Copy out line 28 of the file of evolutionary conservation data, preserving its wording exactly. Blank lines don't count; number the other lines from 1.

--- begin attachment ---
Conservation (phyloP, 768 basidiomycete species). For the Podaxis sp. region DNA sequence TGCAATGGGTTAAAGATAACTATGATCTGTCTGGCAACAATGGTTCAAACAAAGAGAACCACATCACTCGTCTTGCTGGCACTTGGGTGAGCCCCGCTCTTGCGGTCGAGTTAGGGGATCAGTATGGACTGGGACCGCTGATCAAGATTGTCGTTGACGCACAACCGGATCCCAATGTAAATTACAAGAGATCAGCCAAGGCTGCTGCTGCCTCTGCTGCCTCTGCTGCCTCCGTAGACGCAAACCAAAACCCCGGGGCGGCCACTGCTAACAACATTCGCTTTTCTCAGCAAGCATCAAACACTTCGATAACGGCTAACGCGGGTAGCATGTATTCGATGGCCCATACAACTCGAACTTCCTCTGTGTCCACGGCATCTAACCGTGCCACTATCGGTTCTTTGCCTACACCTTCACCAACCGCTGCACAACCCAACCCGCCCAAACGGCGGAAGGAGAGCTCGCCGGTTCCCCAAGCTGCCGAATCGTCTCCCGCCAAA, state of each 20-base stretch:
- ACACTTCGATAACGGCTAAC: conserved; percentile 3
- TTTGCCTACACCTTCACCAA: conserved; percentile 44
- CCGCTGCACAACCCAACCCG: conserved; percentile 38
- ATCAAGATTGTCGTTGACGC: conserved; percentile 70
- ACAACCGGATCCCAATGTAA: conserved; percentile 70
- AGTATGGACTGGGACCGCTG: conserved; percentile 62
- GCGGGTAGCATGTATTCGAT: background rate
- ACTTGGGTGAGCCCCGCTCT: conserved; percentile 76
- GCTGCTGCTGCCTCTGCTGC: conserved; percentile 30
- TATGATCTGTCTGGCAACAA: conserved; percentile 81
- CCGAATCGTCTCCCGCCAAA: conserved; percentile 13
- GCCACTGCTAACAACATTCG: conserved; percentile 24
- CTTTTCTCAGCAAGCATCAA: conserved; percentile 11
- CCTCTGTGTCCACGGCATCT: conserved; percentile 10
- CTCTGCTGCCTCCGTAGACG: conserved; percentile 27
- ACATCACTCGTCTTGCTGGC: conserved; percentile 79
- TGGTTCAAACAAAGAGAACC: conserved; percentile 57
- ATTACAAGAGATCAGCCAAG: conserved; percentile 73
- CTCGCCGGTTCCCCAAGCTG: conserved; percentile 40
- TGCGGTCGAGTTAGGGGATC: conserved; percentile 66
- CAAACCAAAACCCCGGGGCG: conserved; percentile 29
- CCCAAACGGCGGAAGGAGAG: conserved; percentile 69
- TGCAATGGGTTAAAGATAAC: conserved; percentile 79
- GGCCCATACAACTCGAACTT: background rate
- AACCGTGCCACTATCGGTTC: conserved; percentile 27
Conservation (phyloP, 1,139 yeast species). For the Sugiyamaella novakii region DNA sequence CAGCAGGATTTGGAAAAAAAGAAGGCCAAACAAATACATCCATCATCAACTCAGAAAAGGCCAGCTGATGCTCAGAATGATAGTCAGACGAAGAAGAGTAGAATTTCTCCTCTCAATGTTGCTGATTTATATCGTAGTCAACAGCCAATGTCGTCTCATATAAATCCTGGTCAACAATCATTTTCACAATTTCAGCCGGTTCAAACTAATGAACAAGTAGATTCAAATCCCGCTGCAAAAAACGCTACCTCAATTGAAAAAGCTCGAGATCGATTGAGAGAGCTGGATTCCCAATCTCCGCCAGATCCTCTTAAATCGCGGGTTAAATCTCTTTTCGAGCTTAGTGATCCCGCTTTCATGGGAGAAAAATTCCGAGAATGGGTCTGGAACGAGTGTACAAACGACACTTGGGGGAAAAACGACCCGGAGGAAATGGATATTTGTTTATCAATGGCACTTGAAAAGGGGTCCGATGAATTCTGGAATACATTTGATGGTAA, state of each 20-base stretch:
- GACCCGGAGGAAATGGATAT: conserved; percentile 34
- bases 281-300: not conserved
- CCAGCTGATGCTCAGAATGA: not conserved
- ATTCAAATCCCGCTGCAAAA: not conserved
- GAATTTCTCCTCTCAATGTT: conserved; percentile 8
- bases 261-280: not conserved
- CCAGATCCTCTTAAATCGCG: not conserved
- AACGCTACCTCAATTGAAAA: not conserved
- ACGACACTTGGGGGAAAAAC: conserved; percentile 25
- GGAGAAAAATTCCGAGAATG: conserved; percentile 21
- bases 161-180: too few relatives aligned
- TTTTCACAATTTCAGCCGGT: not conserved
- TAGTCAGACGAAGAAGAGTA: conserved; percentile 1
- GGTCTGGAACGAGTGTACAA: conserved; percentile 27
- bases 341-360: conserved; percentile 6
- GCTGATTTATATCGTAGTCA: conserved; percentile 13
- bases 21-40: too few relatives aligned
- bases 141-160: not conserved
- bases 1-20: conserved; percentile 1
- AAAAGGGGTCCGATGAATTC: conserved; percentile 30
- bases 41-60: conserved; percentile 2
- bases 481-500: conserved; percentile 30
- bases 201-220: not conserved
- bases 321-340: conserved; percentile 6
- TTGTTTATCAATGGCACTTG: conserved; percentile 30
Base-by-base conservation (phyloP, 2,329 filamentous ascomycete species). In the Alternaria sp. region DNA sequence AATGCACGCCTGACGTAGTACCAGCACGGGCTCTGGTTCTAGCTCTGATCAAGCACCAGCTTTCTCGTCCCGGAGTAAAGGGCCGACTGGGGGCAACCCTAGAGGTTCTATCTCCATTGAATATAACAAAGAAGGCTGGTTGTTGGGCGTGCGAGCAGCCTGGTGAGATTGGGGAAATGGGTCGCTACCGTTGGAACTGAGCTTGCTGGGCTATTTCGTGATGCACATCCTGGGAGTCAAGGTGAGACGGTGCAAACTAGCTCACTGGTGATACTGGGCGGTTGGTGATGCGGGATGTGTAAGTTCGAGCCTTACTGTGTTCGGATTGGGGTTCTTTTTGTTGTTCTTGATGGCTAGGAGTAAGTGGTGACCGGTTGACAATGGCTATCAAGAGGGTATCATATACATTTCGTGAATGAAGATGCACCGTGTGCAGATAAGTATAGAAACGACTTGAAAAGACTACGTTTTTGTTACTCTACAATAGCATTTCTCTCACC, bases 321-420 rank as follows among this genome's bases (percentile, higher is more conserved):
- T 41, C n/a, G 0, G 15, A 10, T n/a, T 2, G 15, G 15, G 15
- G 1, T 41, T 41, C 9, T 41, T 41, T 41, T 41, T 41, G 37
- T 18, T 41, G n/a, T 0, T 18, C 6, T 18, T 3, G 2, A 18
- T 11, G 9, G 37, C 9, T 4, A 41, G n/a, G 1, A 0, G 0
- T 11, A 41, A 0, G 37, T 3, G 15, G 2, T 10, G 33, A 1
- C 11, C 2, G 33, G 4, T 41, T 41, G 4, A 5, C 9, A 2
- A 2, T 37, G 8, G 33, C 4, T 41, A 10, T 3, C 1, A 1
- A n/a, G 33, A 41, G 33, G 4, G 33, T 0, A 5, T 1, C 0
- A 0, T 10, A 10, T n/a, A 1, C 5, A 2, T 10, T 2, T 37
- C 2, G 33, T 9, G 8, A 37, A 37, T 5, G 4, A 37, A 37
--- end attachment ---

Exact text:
- GACCCGGAGGAAATGGATAT: conserved; percentile 34